All patients received a 3-day combination regimen of artesunate and mefloquine. An initial dose consisting of 4 mg/kg body weight of artesunate (200 mg, 4 tablets of 50 mg artesunate, Atlantic Pharmaceutical Company, Thailand) and 15 mg/kg body weight of mefloquine (750 mg, 3 tablets of 250 mg mefloquine; Atlantic Pharmaceutical Company, Thailand) was given on the first day of the study. On the second day, the patients received 4 mg/kg body weight of artesunate (200 mg, 4 tablets of 50 mg artesunate) and 10 mg/kg body weight of mefloquine (500 mg, 2 tablets of 250 mg mefloquine). On the third day, mefloquine was not administrated; instead artesunate (4 mg/kg body weight) was given together with 0.6 mg/kg body weight primaquine (2 tablets of 15 mg primaquine; Government Pharmaceutical Organization of Thailand). All doses were observed and patients were followed for 30 min. If patients vomited within 30 min of treatment, the dose was repeated. Anti-pyretic paracetamol and anti-emetic dimenhydrinate were administered if necessary. Patients were requested to return for follow-up on days 7, 14, 21, 28, and 42, or if the patient experienced fever or malaria symptoms. Parasites were counted (Giemsa-stain) at each visit, and general symptoms were recorded.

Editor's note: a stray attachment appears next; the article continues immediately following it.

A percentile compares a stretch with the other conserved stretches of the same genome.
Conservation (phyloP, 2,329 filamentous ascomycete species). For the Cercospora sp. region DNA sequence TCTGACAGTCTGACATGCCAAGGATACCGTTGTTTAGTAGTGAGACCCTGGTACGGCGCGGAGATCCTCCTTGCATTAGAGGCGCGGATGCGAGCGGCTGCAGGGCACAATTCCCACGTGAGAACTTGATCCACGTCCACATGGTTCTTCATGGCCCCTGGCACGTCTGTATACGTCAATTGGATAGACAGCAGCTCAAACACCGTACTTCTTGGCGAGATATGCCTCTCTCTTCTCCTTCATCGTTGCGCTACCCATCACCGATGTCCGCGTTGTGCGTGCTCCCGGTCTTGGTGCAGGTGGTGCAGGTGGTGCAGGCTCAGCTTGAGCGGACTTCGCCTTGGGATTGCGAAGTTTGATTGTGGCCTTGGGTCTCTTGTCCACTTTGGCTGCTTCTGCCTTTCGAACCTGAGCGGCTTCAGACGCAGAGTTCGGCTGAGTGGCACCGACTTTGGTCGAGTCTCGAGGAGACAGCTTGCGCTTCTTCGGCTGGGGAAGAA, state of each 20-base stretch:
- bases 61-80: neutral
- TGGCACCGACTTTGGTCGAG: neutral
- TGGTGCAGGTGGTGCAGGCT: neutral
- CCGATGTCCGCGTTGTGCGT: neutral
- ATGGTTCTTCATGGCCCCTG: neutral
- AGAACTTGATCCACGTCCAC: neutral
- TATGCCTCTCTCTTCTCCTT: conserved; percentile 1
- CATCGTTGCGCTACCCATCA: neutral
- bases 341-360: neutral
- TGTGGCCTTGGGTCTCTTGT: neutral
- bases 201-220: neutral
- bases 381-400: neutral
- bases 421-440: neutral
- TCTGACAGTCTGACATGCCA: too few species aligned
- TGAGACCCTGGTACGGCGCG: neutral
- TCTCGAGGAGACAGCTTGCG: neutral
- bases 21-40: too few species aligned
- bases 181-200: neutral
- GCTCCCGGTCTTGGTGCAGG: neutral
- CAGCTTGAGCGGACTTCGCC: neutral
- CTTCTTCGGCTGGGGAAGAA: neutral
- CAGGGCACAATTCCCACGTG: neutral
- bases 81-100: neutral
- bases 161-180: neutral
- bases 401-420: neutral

Genotyping was performed on paired samples of P. falciparum DNA to distinguish between re-infection and recrudescence [12]. Polymerase chain reaction (PCR) restriction fragment length polymorphism was used to detect mutations in the following molecular markers (coding for mefloquine resistance): P. falciparum multi-drug resistance 1 (pfmdr 1-N86Y, pfmdr 1-Y184F, pfmdr 1-S1034C, pfmdr 1-N1042D, and pfmdr 1-D12467), P. falciparum chloroquine resistance transporter (pfcrt-K67T, pfcrt-A220S, pfcrt-Q271E, pfcrt-N326S, pfcrt-I356T, and pfcrt-R371I), and P. falciparum ATPase 6 (atp 6-L263E, atp 6-E431K, atp 6-N569K, and atp 6-A623E) [1315]. The pfk13 sequencing was performed at K13-propeller domain (codons 440–680, 720 bp) [16]. The pfmdr1 gene copy number was determined by SYBR Green I real-time PCR [17].

Blood samples for pharmacokinetic study

Blood samples (1 ml of whole blood) were collected into sodium heparinized tubes before and after the first dose (at 1, 2, 6, 12, 24, 25, 36, 37, 48, and 49 h post-dose and on day 3, 7, 12, 14, 17, 21, 22, 23, 24, 27, 28, 32, 33, 35, and 42 post-dose) for determination of mefloquine concentrations. Collected samples were stored at − 20 °C until transported to Centre of Excellence in Pharmacology and Molecular Biology of Malaria and Cholangiocarcinoma, Chulabhorn International College of Medicine, Thammasat University. All samples were stored at − 80 °C until drug quantification.